A Bulk, Low Energy Surface Treatment for Three Dimensional Substrates via CVD Processing

D. Smith, L. Patterson
SilcoTek Corporation,
United States

Keywords: low surface energy, hydrophobicity, oleophobicity, bulk processing, CVD, thermal stability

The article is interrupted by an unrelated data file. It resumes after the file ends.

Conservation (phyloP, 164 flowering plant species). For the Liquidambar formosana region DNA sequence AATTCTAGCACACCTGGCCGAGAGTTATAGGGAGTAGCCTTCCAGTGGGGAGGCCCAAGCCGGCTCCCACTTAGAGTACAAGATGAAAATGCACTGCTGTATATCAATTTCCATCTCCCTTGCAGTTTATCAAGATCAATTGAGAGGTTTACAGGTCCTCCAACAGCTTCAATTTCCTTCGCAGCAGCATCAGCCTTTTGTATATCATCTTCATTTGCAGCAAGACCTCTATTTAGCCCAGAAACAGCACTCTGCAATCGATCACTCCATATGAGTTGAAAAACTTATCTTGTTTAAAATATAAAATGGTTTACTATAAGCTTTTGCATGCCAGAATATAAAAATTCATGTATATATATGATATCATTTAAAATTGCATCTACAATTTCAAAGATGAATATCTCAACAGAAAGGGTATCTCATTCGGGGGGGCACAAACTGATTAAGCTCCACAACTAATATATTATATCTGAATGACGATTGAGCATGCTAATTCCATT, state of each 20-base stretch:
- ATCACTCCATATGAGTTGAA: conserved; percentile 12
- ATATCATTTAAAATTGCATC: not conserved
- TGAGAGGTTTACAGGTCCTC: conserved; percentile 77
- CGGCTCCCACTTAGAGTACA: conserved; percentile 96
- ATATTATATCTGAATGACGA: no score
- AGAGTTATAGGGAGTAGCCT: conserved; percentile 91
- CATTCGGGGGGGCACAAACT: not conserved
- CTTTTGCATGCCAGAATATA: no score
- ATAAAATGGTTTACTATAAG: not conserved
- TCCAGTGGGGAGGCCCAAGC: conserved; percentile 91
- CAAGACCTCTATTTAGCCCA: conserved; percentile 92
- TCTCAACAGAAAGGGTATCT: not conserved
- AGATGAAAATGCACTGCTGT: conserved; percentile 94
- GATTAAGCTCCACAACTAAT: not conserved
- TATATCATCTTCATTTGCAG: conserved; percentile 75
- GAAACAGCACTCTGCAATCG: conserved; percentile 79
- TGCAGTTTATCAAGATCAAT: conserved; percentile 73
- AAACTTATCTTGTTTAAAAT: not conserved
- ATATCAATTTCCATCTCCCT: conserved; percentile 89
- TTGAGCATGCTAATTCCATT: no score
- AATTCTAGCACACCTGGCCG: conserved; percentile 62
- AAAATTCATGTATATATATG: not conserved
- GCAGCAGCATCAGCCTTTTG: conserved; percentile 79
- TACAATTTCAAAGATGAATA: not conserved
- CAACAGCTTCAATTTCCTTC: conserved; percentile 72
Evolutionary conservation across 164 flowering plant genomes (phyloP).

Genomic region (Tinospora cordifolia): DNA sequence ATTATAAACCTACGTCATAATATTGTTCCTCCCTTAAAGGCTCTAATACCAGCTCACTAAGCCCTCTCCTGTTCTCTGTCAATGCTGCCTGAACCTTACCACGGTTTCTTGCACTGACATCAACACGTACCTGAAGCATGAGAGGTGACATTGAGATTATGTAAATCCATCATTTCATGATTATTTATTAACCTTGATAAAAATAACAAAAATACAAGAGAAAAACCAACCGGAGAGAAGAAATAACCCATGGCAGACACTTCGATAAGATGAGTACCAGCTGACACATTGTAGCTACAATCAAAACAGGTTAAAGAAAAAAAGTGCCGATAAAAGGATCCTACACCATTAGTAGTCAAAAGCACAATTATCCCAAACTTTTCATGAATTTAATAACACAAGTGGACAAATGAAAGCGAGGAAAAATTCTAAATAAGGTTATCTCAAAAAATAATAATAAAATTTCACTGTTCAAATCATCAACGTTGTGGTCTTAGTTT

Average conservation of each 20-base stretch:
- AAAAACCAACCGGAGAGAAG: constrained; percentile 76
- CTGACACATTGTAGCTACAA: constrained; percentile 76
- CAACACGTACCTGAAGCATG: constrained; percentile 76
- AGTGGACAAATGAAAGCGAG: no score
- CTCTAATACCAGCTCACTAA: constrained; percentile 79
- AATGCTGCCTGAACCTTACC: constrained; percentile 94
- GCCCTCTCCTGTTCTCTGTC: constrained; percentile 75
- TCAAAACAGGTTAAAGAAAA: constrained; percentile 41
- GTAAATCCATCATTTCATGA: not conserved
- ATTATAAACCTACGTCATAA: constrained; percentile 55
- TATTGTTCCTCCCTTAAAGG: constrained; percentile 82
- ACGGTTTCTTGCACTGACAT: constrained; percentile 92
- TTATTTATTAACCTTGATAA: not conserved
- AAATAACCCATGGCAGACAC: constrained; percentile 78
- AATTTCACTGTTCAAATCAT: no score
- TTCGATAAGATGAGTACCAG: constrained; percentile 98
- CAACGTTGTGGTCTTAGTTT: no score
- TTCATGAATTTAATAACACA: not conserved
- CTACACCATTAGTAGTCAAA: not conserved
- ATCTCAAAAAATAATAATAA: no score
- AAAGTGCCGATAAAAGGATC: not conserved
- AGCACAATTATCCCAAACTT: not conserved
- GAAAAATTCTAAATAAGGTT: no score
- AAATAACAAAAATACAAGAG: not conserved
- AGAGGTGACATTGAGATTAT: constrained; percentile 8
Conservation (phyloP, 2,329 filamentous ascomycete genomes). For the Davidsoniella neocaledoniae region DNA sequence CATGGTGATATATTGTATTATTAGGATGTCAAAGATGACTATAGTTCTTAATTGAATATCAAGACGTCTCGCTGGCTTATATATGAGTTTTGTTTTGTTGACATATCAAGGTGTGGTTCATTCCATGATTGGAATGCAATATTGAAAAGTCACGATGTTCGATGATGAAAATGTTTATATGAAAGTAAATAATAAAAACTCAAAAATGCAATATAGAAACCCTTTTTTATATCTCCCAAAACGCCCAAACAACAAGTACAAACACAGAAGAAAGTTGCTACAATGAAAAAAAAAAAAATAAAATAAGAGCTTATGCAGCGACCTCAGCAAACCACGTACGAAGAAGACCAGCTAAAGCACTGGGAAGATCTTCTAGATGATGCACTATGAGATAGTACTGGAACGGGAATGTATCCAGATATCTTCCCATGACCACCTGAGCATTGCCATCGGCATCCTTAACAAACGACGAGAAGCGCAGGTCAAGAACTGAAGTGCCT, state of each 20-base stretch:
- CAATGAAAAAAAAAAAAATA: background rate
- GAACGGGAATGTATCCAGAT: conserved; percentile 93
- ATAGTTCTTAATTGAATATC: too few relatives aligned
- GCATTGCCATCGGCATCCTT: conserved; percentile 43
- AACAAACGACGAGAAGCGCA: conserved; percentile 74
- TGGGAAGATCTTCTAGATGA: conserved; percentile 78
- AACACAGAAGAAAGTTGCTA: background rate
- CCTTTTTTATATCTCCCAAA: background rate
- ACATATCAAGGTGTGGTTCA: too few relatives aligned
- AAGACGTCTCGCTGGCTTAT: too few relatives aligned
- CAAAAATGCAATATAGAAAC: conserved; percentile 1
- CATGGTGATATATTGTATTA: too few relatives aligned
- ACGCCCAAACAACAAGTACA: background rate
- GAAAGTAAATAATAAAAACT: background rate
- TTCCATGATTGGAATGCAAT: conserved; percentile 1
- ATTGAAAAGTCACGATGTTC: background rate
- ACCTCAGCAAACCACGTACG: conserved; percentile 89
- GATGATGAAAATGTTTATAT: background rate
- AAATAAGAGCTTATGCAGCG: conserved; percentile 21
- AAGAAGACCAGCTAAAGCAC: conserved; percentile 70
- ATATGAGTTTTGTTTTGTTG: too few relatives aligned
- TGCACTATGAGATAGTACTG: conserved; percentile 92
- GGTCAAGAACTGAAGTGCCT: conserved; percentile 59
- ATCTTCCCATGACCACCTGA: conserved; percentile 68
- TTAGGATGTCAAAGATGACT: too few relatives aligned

There are myriad potential applications and a significant need for low energy surfaces. The gas-phase modification of three dimensional structures, such as fittings, tubing, valves, or manifold blocks, in high volume, to give hydrophobic and oleophobic surface properties would be of high value to the automotive, process, analytical, and tech industries, to name a few. A chemical vapor deposition (CVD) process has been developed to generate a layer consisting of amorphous silicon, oxygen and carbon atoms, with a fluorocarbon-functionalized surface (US Patent application nos. 14/381,616 and 14/538,021). By not employing plasma or other additive energies, the thermal CVD process lends itself to ease of processing, high volume scale up, and uniform deposition on to complex, three dimensional substrates with internal cavities, high aspect ratio features and blind holes. Secondary Ion Mass Spectroscopy (SIMS), was used to analyze elemental composition and depth. SIMS data confirms an amorphous array silicon, oxygen and carbon in the base layer. The elemental ratios are relatively consistent throughout the layer at 3:3:1.5:1 for Si:H:O:C. Typical deposition thicknesses may range from 200-1000nm. The deposition is further treated to generate a non-polymeric, covalently bonded fluorocarbon functionalization. Grazing angle FT-IR spectroscopy confirms the presence of functional C-F moieties with a strong peak at 1250cm-1. The performance of the functionalized deposition confirms a low energy surface with high water (avg. 115°) and hexadecane (avg. 68°) contact angles. One measure of the stability and robustness of this surface is its resistance to thermal oxidation. Coated 304 stainless steel coupons with a mirror finish were placed in an oven, with a room air atmosphere, at elevated temperatures for set periods of time. The coupons were then cooled, and contact angles were tested to measure any oxidative reduction in hydrophobicity or oleophobicity. The variation of hydrophobicity and oleophobicity after total thermal oxidative exposure periods of 30, 60 and 90 minutes at two different temperatures (350°C and 450°C) was measured. The short-term thermal oxidative stability is excellent, whereas the surface is highly stable at 350°C, but shows degradation at 450°C via a decrease in hexadecane contact angle after 30min exposure. The nature of this thermal-only CVD process well-lends itself to bulk processing and scale up, as the uniform distribution of thermal energy is a simpler task than for that of plasma energy. This has been demonstrated by processing several three dimensional parts simultaneously in one reaction vessel. The drawback to this approach is the relatively high processing temperatures (450°C max) eliminates the use of substrates such as plastics, fabrics, polymers and other low melting or outgassing materials.